I know that the cost of living is at the top of everyone’s minds. The Government is doing everything necessary to help Singaporeans cope with rising prices. We have announced multiple support packages, targeting assistance to those who need it most. Some measures have already been implemented, and more will be rolled out in the coming months. We have acted decisively to secure supplies of food and other essentials, diversifying our sources and building up adequate stockpiles. I am also glad to see that companies and community groups have initiated their own support programmes. By helping each other, Singapore can be Stronger Together.
Meanwhile, we have tightened our exchange rate policy and strengthened the Singapore dollar, to dampen imported inflation. The Government also stands ready to do more to help Singaporeans if things worsen. But the basic reality is that international economic conditions have shifted. The world is not likely to return anytime soon to the low inflation levels and interest rates that we have enjoyed in recent decades. Singapore’s deeper response to this shift must be to transform our industry, upgrade our skills and raise our productivity. Then our wages can go up higher than inflation, and Singaporeans can earn more in real terms year by year.
Beyond these immediate issues, we must also look to the long-term. I am speaking to you from Gardens by the Bay. This year is the Gardens’ 10th anniversary, but the Gardens were decades in the making. Where I am standing used to be open sea. About 50 years ago, we started to reclaim land here to create Marina South and a future downtown. And we decided that the new downtown should not just be office and residential buildings, but would have at its heart an iconic green public space. Thus was Gardens by the Bay conceived, designed, and built. Since it opened in 2012, the Gardens have become a landmark which Singaporeans enjoy and are very proud of. And we keep on improving. Soon, we will be starting works at Bay East Gardens, where the Founders’ Memorial will be sited.
This is how we do things in Singapore – always daring to dream, setting our sights on the next frontier, and searching for better solutions and fresh possibilities. We look and plan ahead not just for the next 5 or 10 years, but for the next 30 or 50 years and beyond.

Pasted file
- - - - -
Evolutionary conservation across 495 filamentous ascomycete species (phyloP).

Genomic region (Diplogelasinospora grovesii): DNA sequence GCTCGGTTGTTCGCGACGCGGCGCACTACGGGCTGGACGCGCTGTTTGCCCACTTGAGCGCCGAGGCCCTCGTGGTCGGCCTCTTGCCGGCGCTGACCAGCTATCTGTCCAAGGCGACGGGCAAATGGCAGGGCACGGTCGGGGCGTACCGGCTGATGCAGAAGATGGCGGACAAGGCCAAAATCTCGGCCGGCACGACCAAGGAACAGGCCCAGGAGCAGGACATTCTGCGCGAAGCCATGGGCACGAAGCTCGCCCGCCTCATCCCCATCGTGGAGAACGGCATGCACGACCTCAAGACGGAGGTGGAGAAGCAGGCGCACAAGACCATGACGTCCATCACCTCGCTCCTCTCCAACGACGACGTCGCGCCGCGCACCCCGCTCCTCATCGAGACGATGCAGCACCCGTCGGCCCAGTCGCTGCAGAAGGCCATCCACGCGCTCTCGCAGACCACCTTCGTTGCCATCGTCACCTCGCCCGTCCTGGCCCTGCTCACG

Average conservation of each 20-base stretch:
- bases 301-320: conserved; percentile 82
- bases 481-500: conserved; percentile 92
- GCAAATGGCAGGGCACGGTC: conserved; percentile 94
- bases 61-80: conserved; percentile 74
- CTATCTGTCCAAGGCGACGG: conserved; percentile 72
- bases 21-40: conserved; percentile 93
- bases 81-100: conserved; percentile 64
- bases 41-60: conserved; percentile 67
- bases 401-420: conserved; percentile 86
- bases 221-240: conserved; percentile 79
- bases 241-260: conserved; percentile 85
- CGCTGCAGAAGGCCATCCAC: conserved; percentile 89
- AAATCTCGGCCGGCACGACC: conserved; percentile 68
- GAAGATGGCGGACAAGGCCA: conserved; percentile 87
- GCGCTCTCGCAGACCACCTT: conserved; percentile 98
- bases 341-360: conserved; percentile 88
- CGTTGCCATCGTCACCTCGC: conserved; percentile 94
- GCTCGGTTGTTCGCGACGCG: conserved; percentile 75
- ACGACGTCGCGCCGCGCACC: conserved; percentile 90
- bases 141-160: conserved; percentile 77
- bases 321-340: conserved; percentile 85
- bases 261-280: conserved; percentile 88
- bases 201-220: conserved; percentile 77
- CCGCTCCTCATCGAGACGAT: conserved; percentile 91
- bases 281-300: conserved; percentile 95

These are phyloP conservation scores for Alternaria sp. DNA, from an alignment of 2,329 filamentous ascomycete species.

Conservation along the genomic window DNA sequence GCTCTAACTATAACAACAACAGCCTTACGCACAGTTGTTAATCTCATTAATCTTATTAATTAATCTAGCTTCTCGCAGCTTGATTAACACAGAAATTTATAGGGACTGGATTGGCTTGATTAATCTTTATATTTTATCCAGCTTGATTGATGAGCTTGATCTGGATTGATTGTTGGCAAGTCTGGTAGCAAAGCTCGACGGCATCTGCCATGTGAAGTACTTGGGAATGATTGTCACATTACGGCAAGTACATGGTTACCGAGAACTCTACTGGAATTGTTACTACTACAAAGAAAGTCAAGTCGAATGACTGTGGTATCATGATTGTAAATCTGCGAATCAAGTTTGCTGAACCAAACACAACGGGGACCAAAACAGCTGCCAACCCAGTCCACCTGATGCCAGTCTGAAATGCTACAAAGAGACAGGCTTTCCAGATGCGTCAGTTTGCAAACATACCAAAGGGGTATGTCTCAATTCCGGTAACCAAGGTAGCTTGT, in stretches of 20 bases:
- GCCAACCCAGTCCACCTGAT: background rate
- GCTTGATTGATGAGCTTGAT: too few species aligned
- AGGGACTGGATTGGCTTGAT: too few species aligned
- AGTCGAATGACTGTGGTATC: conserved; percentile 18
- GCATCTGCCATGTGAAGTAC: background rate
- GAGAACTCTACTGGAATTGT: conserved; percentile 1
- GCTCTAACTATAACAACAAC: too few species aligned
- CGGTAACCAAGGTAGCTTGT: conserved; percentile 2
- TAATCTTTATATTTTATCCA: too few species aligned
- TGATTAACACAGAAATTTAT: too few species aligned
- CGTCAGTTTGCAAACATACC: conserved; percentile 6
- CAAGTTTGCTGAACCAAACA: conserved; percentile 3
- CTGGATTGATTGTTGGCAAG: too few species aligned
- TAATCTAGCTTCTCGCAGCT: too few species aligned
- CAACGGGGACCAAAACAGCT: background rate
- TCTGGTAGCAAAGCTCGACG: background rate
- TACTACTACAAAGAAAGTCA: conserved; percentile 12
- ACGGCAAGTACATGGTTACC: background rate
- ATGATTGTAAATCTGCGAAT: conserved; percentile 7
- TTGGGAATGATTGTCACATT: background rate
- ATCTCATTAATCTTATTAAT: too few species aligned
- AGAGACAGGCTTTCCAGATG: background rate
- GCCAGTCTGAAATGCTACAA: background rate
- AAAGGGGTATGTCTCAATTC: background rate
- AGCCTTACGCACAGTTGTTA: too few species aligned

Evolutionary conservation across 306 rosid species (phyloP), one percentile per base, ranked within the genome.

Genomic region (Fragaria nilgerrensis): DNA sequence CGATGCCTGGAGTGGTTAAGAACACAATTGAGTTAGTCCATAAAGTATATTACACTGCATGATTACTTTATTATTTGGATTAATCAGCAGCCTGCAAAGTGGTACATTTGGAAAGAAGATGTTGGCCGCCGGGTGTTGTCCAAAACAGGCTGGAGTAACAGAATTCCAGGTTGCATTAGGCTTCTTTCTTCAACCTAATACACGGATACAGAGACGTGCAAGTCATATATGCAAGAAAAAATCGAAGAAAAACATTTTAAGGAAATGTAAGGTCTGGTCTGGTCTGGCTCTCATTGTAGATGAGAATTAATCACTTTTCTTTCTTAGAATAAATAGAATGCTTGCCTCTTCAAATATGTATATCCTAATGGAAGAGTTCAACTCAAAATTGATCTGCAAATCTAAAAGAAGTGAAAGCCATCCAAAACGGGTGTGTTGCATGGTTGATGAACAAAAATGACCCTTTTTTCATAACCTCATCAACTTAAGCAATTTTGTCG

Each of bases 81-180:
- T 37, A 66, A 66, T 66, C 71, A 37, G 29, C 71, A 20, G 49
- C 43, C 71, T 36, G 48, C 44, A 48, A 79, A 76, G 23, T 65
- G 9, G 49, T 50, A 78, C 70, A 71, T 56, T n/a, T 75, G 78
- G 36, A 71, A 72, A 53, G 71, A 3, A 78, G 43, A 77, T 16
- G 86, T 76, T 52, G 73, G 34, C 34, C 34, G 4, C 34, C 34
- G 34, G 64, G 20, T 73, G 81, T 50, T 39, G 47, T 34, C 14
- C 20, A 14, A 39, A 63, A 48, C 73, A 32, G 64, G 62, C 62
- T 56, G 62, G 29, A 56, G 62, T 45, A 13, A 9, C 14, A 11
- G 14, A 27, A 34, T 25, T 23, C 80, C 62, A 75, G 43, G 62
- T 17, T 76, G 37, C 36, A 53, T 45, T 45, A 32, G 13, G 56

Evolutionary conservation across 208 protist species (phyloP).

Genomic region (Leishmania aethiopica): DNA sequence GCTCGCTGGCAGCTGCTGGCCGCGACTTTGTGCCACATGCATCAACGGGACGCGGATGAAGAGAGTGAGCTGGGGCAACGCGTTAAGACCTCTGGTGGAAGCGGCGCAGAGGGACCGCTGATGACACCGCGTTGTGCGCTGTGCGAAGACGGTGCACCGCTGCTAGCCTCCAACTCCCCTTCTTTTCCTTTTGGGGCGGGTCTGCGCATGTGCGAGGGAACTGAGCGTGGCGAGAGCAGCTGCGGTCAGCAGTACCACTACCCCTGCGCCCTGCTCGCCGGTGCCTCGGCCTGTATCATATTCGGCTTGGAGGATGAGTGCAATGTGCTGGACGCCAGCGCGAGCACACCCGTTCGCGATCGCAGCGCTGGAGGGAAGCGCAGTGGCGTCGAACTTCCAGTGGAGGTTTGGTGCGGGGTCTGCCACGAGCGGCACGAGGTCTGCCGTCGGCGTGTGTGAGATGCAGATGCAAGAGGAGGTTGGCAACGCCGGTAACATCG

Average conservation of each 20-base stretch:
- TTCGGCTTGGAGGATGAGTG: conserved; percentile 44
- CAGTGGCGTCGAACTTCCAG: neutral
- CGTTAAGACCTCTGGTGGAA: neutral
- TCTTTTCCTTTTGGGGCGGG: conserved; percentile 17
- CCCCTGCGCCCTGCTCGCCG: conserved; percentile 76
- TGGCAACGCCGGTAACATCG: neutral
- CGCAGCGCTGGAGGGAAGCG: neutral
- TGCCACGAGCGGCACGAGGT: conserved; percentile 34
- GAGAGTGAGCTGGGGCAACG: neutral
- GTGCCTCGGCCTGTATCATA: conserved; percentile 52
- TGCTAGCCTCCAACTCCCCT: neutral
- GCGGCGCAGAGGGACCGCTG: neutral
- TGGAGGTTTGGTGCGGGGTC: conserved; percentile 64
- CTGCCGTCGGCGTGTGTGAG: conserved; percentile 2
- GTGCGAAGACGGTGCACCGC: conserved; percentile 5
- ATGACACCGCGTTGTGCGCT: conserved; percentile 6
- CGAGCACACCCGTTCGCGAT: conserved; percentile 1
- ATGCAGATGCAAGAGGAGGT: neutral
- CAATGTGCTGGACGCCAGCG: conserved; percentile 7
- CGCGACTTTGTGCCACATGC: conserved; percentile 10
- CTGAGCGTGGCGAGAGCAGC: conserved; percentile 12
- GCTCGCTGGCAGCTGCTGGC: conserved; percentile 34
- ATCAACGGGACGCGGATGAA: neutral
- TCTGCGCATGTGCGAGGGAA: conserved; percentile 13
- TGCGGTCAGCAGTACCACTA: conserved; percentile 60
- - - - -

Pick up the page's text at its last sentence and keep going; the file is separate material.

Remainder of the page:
Last year the URA launched the Long-Term Plan Review. They consulted and engaged many people, old and young, looking for ideas to re-imagine our city and island for the next bound. The ongoing exhibition at the URA Centre showcases concepts for major developments, and ideas to create new communities and green spaces. These concepts represent our collective dreams and aspirations for what Singapore can become. They will transform the way we live, work, and play, while strengthening our roots and heritage. There is a lot for Singaporeans to look forward to.
Of course, long-term plans are not just about the physical infrastructure. We also need to sustain economic progress and social resilience – investing in our people to reach their full potential, taking care of our elderly and vulnerable, fostering a common identity, and building a brighter future for our grandchildren and beyond. Each generation should be able to aim higher and bolder, to build a better Singapore than the one they inherited.
DPM Lawrence Wong and the 4G team have launched the Forward Singapore exercise, to involve citizens in refreshing our social compact, and to chart our way forward together. I invite you to participate actively, contribute your ideas, and help to shape our future Singapore.
We must never stop imagining and building the Singapore we want, even as we strengthen our guard against what can go wrong. COVID-19 will not be Singapore’s last crisis. More storms and turbulence lie ahead. But do not fear. As long as we stay united and resolute, we can keep our nation peaceful and secure, build a more prosperous economy, and forge an inclusive society that all of us can belong to and can be proud of, for many years to come.
Happy National Day!"